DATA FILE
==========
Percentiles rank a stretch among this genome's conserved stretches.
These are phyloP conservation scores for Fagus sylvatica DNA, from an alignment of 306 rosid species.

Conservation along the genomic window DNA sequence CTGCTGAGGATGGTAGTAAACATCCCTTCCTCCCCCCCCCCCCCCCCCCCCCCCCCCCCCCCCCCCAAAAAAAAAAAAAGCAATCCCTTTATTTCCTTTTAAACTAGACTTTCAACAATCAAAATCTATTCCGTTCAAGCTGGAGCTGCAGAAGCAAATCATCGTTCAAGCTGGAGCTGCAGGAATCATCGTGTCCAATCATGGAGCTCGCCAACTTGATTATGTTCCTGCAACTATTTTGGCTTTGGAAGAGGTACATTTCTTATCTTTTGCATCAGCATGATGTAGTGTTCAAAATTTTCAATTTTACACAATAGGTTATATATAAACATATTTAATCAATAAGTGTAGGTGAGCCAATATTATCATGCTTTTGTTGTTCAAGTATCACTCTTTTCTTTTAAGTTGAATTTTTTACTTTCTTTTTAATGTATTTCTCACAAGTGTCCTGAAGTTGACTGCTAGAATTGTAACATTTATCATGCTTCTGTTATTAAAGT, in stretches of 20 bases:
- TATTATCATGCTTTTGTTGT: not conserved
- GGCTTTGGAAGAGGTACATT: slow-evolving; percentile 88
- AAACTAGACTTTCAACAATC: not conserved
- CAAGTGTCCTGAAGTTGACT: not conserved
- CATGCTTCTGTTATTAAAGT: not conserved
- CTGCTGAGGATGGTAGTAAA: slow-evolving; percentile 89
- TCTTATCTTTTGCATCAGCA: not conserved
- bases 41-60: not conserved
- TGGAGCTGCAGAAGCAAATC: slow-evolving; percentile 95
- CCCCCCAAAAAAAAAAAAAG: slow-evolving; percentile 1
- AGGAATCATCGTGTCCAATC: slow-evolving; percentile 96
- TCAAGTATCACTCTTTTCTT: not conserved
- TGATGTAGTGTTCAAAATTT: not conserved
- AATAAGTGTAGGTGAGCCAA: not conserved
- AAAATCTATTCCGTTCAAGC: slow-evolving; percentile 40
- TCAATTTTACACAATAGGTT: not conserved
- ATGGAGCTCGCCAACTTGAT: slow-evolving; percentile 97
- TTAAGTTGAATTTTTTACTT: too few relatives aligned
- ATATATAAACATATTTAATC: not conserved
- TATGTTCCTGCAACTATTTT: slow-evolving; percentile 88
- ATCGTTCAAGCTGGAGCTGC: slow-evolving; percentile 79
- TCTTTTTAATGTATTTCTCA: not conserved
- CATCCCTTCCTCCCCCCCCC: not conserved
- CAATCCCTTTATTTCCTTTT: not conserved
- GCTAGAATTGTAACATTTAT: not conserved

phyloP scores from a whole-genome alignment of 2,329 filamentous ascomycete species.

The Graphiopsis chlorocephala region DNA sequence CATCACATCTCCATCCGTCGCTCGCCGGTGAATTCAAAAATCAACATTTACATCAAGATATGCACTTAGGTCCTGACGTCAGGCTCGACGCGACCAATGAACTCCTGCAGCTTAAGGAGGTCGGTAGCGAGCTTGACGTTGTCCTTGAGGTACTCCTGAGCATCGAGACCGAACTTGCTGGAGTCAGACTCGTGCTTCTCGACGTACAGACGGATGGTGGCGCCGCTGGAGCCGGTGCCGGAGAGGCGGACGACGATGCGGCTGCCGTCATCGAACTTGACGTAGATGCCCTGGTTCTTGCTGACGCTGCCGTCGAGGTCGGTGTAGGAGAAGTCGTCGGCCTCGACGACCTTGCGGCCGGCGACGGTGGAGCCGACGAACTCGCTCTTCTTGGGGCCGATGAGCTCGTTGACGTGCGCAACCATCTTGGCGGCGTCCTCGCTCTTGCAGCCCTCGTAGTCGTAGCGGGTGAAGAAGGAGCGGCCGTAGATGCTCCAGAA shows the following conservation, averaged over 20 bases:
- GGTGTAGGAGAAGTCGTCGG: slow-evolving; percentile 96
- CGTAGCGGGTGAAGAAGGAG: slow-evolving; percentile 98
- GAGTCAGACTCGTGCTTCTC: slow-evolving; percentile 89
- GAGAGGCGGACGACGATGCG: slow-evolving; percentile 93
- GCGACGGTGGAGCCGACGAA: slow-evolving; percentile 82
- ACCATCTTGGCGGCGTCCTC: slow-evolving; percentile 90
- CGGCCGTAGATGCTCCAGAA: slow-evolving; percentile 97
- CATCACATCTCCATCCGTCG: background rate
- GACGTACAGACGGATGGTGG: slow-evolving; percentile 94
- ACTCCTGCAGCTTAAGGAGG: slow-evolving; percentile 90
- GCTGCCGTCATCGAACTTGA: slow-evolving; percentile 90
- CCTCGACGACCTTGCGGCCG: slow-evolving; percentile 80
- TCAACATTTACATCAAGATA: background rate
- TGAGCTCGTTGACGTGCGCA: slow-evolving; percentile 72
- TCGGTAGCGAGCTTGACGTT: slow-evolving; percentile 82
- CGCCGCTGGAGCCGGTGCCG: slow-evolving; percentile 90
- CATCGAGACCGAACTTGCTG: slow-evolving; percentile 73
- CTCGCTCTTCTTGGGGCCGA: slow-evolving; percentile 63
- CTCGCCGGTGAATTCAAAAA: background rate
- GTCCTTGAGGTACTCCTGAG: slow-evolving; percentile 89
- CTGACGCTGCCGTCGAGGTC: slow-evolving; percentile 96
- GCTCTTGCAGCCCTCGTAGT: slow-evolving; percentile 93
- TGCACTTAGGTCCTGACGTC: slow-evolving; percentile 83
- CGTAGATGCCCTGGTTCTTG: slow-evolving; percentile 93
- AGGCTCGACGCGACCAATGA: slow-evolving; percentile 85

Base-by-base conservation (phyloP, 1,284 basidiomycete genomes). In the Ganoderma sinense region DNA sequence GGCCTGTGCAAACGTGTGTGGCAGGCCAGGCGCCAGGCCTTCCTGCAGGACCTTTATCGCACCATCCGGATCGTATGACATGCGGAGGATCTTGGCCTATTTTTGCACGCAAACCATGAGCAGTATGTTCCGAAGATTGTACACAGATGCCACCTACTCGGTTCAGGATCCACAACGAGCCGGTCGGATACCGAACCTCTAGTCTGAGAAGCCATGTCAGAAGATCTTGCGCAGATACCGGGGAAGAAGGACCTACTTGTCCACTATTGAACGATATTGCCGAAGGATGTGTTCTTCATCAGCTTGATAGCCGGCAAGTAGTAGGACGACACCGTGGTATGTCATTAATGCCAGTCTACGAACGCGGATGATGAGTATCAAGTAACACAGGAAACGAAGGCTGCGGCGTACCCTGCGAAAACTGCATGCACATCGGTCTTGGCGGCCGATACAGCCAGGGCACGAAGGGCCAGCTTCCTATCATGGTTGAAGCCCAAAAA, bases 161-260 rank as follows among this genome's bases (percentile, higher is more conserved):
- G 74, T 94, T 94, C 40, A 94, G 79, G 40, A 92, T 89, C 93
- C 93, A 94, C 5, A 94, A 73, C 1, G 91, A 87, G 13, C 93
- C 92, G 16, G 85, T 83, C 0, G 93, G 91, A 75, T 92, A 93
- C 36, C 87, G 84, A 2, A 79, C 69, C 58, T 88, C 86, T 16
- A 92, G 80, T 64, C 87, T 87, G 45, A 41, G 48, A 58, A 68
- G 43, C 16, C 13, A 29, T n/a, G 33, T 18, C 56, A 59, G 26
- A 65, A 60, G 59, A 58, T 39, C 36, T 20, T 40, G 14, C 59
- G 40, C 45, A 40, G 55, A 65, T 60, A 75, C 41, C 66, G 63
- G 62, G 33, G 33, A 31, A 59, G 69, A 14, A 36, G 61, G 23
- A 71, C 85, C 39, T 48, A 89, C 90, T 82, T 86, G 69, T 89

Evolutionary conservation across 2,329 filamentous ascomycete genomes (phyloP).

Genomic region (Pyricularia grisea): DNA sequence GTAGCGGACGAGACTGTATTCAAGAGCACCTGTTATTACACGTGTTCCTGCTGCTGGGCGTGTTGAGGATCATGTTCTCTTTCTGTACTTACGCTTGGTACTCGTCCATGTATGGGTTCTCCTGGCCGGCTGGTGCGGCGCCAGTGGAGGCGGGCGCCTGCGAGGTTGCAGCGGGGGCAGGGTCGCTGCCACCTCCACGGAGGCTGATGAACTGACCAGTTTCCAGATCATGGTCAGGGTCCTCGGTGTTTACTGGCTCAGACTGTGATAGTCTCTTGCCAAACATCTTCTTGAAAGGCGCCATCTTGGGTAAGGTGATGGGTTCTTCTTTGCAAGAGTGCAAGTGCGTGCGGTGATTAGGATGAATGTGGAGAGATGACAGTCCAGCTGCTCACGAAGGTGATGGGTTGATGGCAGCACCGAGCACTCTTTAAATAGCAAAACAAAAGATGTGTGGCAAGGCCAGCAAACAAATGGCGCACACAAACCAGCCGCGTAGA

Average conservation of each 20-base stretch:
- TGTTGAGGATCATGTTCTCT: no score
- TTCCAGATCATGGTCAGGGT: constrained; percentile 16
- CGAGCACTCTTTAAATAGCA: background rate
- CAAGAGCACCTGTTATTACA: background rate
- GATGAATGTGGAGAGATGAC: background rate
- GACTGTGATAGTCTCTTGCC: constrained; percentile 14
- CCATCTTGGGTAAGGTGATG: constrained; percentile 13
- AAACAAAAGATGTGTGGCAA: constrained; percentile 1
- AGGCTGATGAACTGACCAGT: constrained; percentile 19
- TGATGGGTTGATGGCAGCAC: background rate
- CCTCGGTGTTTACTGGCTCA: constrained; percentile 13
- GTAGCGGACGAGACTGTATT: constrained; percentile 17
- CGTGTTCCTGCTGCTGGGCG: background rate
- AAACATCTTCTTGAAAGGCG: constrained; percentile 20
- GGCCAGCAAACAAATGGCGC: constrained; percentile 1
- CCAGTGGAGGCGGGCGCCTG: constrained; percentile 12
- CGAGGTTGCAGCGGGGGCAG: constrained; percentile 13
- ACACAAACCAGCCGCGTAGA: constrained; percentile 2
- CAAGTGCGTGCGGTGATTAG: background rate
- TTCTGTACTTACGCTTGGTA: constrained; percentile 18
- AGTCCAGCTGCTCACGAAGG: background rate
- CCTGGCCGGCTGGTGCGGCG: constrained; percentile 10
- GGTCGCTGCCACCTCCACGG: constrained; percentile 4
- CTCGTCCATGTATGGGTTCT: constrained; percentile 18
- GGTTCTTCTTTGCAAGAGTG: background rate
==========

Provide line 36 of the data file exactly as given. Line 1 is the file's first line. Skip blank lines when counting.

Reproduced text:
- ACCATCTTGGCGGCGTCCTC: slow-evolving; percentile 90